FINRA typically lays down and enforces rules and regulations for brokers and brokerage firms operating in the US. To ensure that brokers and brokerage firms are able to meet certain quality standards, FINRA has mandated licensing and registration for all brokers, for clearing the qualifying examination and substantially satisfying the continuing education requirements.
As mentioned above, FINRA employs advanced technologies, in particular, AI/ML and data science to keep a tab on the market activities and prevent insider trading, and other practices which may provide an unfair advantage to firms and individuals.
FINRA also works in conjunction with other stakeholders and regulators and notifies them by sharing information.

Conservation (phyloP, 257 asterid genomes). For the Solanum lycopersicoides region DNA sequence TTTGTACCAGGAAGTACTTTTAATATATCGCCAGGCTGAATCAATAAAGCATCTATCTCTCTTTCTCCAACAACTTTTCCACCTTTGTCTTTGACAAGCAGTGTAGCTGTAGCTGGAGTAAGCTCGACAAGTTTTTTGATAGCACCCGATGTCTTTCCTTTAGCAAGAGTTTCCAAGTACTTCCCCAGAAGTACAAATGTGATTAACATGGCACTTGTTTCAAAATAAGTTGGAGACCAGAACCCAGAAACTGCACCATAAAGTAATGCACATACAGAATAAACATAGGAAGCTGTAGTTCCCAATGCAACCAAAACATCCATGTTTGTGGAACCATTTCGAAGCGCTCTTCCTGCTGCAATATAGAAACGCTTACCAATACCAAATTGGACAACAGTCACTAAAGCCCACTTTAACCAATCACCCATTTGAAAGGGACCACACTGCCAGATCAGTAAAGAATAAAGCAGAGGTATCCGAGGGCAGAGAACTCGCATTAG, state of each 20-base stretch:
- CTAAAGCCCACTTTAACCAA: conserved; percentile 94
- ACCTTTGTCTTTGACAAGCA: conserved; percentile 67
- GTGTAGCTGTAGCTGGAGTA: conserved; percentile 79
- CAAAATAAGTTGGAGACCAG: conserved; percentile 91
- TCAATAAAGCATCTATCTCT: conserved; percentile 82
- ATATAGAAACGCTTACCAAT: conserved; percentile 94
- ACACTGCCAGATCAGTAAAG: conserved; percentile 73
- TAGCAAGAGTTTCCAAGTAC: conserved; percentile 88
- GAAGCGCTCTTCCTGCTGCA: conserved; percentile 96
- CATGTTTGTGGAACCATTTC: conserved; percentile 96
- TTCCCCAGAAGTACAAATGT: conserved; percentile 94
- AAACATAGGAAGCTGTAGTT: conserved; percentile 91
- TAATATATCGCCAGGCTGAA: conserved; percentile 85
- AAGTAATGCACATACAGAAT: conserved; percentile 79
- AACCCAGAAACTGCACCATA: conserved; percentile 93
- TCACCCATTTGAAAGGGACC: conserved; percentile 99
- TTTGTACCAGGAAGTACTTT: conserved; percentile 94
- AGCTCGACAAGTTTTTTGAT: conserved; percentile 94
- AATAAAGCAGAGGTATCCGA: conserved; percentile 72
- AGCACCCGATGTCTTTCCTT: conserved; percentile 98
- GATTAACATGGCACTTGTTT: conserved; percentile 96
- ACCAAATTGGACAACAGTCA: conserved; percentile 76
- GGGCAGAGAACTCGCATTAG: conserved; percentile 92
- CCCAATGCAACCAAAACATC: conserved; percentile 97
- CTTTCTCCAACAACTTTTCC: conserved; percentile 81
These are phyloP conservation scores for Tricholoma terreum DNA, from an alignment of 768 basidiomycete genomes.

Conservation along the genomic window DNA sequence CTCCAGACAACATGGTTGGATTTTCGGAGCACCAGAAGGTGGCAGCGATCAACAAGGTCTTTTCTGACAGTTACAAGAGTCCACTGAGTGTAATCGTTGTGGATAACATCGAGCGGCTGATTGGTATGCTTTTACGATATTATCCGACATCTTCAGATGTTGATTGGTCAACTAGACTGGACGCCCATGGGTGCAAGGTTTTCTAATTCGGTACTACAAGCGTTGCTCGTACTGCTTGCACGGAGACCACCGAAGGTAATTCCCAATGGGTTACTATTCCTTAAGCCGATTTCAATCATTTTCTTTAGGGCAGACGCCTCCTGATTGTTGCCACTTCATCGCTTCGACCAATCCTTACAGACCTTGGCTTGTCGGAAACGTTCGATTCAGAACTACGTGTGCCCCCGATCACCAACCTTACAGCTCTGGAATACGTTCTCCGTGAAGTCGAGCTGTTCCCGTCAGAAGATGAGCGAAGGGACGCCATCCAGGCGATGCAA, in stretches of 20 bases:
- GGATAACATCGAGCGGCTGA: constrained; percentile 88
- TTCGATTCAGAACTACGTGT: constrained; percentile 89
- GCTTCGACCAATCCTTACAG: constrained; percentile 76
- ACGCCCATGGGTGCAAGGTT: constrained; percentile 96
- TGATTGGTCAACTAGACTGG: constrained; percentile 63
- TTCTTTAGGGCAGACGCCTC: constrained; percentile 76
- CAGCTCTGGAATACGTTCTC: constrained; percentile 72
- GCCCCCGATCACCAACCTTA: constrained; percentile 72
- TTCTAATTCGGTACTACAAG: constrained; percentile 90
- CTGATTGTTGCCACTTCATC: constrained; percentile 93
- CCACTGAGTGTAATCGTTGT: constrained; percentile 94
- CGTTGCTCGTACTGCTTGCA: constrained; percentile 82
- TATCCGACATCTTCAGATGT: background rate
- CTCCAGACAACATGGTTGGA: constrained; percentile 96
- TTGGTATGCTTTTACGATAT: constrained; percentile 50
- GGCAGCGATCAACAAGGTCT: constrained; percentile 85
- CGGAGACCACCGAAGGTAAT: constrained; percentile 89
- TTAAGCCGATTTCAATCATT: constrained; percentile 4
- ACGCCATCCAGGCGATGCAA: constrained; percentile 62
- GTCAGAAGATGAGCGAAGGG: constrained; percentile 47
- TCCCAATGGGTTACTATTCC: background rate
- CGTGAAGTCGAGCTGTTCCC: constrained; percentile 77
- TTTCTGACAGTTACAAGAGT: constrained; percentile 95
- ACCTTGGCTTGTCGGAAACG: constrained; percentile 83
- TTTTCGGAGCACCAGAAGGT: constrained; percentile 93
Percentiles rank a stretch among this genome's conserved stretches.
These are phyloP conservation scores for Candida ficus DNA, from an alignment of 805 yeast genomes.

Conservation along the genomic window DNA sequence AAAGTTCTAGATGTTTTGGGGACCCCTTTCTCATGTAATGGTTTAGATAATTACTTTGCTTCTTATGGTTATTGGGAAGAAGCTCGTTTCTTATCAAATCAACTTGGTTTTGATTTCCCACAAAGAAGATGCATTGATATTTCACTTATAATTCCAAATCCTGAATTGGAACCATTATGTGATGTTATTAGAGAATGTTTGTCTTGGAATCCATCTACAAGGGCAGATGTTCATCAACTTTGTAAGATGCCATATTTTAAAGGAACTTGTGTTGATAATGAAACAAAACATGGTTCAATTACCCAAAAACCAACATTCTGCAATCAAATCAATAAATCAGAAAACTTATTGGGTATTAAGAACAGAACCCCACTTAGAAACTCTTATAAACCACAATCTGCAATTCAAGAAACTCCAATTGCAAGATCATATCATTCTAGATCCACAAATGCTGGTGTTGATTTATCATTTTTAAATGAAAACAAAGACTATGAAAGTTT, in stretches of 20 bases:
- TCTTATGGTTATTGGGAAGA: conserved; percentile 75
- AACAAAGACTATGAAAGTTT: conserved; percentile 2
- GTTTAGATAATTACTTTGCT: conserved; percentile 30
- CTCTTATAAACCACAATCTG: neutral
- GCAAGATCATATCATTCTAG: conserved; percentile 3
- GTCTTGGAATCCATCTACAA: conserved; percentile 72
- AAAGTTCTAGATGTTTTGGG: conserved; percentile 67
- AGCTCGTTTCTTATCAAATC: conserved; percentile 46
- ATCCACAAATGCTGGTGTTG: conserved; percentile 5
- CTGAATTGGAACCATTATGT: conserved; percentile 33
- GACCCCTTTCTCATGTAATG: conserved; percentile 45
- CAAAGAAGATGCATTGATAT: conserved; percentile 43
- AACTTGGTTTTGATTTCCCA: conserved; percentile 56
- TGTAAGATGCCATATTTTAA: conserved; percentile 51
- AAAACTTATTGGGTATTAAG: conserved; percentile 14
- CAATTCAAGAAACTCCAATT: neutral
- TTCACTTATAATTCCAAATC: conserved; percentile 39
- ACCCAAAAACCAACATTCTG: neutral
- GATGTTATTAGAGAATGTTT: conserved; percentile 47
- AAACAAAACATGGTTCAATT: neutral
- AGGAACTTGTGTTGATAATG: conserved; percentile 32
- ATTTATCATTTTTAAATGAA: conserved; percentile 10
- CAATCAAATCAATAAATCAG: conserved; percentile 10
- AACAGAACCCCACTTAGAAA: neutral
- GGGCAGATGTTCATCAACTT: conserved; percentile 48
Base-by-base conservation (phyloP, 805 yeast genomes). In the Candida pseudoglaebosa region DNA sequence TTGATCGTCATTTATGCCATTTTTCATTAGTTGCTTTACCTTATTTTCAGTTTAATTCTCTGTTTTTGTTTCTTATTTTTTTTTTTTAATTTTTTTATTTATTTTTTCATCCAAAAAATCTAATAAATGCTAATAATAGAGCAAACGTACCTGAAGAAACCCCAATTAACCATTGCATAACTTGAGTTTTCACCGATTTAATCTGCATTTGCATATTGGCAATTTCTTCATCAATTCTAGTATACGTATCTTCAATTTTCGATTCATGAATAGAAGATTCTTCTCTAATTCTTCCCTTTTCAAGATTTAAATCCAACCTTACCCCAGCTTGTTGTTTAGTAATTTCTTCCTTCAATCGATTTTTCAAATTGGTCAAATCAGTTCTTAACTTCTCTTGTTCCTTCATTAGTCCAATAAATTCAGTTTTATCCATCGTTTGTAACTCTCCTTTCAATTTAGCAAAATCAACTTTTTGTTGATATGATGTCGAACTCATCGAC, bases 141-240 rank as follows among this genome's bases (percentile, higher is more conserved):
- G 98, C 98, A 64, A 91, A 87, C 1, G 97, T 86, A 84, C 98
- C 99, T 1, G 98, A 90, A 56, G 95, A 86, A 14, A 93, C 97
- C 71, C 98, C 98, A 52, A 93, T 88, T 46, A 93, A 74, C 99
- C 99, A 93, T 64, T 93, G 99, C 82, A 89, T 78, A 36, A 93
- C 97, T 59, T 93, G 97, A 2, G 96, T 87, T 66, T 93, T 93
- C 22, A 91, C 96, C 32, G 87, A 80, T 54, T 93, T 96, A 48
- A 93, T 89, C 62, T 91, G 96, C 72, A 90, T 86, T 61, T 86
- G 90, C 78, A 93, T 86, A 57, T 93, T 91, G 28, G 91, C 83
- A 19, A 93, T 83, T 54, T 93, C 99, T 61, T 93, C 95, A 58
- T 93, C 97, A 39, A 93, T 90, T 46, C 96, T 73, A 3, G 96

By using its capabilities, FINRA takes appropriate steps to maintain market integrity by quickly responding to any wrongdoings. Brokers are always under its scanner, and in case of any violation, it fines, suspends, or bars them.
Investor education is an integral part of FINRA activities that it undertakes on an ongoing basis. Through several tools and resources on investor education, FINRA aims to increase awareness among the investing public and educate them.
The FINRA Investor Education Foundation helps underserved Americans with skills and tools to make a better financial decision.
FINRA has the largest dispute resolution forum in the US. Through the dispute resolution forum, FINRA resolves securities related issues arising among investors, securities firms, and brokers. It tackles roughly 100% of securities arbitration and mediation related matters from across the US.
FINRA, under the supervision of the Securities and Exchange Commission (SEC) enforces various rules which govern the US registered brokers and brokerages. It inspects if the firms are complying with the rules laid down.